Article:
Business Irish

Tuesday 20 February 2018

Lenders must scale €24bn 'wall of worry' this September

Joe Brennan and Emmet Oliver

Ireland's lenders face a massive task refinancing over €24bn of bonds that fall due at the end of the initial guarantee scheme in September -- putting them in direct competition with the State as it seeks to plug a €20bn deficit in the Budget.

The Government will also have to roll over about €7bn of maturing debt this year.

Analysts at the Royal Bank of Canada last year famously dubbed the Irish banks' September debt maturity deadline as the "wall of worry".

Still, the keenly watched premium that Ireland must pay above Germany for 10-year bonds continues to contract, narrowing to a 12-month low yesterday.

Dealers said this was down to debt-market participants cheering news that Finance Minister Brian Lenihan is to remain in office as he begins cancer treatment -- and as they begin tweaking their portfolios for the new year.

"A number of hedge funds and European insurance firms are calling Irish sovereign bonds a 'top tip' for the year, as the recent tough Budget shows the Government is intent on maintaining fiscal discipline," according to one bond trader. But sentiment will be affected by the ability of the country's state-backed banks to roll over billions of euro of debt in September.

Irish Life & Permanent, which has €3bn falling due in September, has begun pre-marketing a $2bn bond issuance, according to market sources.

This will make it the first bank to use the new extended guarantee scheme -- allowing institutions to issue bonds of up to five years in duration.

Pricing of the bond sale could come as early as this week, said one source.

Others such as AIB, BoI and EBS, have issued non-guaranteed bonds in recent months as they begin to pre-finance the massive September maturities and continue to wean themselves off short-term European Central Bank borrowings.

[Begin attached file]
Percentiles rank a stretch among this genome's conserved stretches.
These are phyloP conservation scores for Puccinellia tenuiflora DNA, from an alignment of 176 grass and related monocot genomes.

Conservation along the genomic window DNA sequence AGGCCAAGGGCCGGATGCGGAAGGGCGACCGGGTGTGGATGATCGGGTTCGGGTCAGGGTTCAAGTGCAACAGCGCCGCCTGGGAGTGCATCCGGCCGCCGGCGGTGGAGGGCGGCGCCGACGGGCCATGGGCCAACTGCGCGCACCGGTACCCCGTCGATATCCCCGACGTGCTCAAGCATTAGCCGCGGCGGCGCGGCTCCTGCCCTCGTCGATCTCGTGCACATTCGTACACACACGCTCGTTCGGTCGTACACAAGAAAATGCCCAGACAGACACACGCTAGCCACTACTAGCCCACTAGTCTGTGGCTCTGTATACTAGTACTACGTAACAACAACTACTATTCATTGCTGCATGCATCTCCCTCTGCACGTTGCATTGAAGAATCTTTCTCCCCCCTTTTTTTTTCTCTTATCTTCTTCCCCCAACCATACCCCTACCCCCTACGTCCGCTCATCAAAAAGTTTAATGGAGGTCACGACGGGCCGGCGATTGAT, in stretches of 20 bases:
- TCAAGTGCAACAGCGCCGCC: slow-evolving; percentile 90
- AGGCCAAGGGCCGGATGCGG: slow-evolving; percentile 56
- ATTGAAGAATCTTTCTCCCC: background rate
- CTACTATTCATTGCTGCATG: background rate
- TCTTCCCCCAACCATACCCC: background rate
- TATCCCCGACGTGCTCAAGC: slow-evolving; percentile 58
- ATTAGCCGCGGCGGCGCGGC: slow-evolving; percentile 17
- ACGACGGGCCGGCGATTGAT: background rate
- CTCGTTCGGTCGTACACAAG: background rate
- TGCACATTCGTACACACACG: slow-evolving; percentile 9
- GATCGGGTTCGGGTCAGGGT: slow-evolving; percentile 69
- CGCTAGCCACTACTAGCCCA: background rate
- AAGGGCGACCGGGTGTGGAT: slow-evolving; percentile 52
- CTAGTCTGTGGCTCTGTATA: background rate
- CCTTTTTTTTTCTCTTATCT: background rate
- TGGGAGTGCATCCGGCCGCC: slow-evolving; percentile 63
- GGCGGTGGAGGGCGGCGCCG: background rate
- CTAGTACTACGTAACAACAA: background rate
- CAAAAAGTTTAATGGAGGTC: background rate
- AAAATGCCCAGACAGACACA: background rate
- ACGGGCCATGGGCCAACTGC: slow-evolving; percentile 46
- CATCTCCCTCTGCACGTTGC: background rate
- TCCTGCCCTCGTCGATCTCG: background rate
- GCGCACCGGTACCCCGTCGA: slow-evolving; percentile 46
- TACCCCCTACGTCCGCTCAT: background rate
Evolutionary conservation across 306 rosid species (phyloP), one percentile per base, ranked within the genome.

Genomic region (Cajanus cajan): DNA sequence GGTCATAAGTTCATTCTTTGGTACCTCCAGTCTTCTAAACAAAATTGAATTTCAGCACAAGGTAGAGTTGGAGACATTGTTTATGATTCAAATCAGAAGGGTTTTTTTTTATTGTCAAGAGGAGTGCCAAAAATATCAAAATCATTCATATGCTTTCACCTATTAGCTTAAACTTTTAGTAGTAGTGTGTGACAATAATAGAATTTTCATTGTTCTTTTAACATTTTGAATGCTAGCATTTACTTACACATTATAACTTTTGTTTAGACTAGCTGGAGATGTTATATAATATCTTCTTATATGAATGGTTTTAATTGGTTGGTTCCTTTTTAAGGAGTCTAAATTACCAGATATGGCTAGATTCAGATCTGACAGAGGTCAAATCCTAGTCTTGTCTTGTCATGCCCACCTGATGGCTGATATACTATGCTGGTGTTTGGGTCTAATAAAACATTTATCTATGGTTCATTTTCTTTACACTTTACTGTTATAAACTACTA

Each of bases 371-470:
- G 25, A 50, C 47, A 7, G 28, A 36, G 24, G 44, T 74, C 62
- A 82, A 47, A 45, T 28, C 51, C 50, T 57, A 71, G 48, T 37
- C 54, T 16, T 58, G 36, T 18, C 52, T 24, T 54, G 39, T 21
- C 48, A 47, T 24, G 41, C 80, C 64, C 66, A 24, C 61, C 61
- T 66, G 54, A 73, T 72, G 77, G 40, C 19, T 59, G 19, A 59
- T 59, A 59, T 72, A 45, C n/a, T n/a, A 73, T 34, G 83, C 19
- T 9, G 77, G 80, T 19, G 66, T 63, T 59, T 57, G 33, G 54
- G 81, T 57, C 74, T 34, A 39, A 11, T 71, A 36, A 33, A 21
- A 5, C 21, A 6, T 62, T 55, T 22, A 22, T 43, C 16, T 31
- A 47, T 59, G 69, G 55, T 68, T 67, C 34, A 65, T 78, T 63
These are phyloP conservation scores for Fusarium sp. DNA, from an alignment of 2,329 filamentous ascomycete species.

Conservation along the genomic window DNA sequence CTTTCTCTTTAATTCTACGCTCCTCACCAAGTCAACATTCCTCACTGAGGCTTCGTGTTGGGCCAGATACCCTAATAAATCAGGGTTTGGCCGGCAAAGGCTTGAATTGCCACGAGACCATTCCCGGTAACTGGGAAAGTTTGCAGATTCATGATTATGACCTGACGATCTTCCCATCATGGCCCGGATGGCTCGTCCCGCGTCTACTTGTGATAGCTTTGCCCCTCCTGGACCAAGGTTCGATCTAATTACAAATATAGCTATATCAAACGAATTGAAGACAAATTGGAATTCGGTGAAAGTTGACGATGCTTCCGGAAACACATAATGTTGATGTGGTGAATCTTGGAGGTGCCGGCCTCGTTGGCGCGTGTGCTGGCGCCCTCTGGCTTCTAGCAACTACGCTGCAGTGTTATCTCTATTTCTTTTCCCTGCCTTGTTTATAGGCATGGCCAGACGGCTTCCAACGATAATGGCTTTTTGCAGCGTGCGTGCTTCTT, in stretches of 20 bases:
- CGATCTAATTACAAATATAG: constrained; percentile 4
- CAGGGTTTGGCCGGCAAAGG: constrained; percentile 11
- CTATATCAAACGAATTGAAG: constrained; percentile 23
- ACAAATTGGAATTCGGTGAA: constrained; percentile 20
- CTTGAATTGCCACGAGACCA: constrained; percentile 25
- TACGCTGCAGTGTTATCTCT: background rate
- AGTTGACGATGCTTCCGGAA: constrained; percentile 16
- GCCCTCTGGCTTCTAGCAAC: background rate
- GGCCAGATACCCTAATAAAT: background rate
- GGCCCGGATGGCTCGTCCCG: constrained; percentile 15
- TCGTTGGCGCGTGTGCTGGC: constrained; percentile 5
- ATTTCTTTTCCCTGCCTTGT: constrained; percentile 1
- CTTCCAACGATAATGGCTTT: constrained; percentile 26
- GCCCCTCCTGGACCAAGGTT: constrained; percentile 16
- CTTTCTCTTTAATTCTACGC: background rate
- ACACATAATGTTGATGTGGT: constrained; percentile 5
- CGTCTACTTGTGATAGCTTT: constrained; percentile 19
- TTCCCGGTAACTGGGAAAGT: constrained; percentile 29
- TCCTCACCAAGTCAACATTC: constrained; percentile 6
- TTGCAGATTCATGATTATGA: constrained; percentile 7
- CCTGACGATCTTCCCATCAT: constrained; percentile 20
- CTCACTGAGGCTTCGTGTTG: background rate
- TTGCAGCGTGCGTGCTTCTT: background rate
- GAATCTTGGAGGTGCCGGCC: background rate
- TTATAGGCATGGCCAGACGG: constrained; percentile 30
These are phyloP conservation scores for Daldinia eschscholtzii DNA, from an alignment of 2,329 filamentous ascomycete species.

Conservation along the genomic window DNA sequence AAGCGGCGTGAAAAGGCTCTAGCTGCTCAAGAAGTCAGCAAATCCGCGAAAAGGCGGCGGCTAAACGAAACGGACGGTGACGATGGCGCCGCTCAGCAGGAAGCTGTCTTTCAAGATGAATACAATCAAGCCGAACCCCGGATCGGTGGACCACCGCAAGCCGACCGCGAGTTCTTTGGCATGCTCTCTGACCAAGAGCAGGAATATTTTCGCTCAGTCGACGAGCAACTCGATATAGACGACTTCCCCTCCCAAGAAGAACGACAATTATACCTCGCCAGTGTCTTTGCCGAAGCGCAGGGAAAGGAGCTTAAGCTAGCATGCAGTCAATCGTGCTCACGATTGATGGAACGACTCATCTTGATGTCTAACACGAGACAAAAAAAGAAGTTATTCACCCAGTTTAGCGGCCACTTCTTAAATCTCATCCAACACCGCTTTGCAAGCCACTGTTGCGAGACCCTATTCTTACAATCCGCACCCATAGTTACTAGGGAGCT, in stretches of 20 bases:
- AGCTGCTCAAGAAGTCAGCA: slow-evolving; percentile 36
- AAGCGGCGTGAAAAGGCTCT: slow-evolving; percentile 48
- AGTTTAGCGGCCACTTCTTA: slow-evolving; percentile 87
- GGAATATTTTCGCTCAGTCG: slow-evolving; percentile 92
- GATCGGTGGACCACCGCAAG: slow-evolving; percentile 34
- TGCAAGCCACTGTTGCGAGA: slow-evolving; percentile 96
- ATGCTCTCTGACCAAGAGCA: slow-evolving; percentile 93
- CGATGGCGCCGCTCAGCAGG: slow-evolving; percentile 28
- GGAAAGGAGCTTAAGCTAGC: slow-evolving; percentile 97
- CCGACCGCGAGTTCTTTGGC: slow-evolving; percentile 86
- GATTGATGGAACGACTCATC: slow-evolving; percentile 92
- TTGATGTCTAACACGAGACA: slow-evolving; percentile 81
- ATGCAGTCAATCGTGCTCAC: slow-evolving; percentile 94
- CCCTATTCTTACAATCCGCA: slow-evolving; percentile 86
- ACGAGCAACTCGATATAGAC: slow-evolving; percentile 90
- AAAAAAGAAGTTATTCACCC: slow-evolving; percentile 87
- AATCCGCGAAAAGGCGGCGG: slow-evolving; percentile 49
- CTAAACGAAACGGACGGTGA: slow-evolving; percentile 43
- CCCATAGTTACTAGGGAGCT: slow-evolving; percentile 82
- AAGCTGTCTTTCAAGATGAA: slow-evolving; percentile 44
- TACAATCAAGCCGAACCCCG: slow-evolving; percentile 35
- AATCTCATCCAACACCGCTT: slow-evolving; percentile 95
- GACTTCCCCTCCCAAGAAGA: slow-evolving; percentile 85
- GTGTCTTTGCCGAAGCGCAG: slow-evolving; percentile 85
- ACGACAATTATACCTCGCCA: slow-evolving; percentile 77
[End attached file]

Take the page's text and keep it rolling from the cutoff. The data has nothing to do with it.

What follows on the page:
Beleaguered building society Irish Nationwide is, proportionately, by far the most exposed to the September deadline.

It must refinance €3.7bn, according to Bloomberg data -- the equivalent of a third of its loan book.

Anglo Irish Banks needs to repay €5.9bn and the EBS has to find €1.5bn in the same month.

Allied Irish Banks and Bank of Ireland each must refinance €5bn of publicly-issued bonds, according to the data, though they have each raised further billions by way of private placements.

Figures out last week from the Central Bank showed that Irish mortgage lender's reliance on ECB funding dropped 18pc in November to €34bn as wholesale funding markets continued to thaw following the collapse of Lehman Brothers in 2008.

Their dependence had rocketed as high as €72bn last June as the ECB upped its response to the crisis by allowing banks to avail of up to 12-month funds, compared to the normal maximum 90-day limit.

Banks will come under further pressure to reduce their lean on the ECB over the coming months after Frankfurt held its last 12-month auction last month and set its sights on closing off its six-month refinancing operation in March.

However, Merrion Capital analyst Sebastian Orsi said that the €50bn-plus of government-backed bonds lenders were expected to receive for loans bound for the National Asset Management Agency (NAMA) "should help alleviate the re-funding needs for the banks".

He noted that a key significance of NAMA was that it was a massive liquidity event for the banks.

Irish Independent

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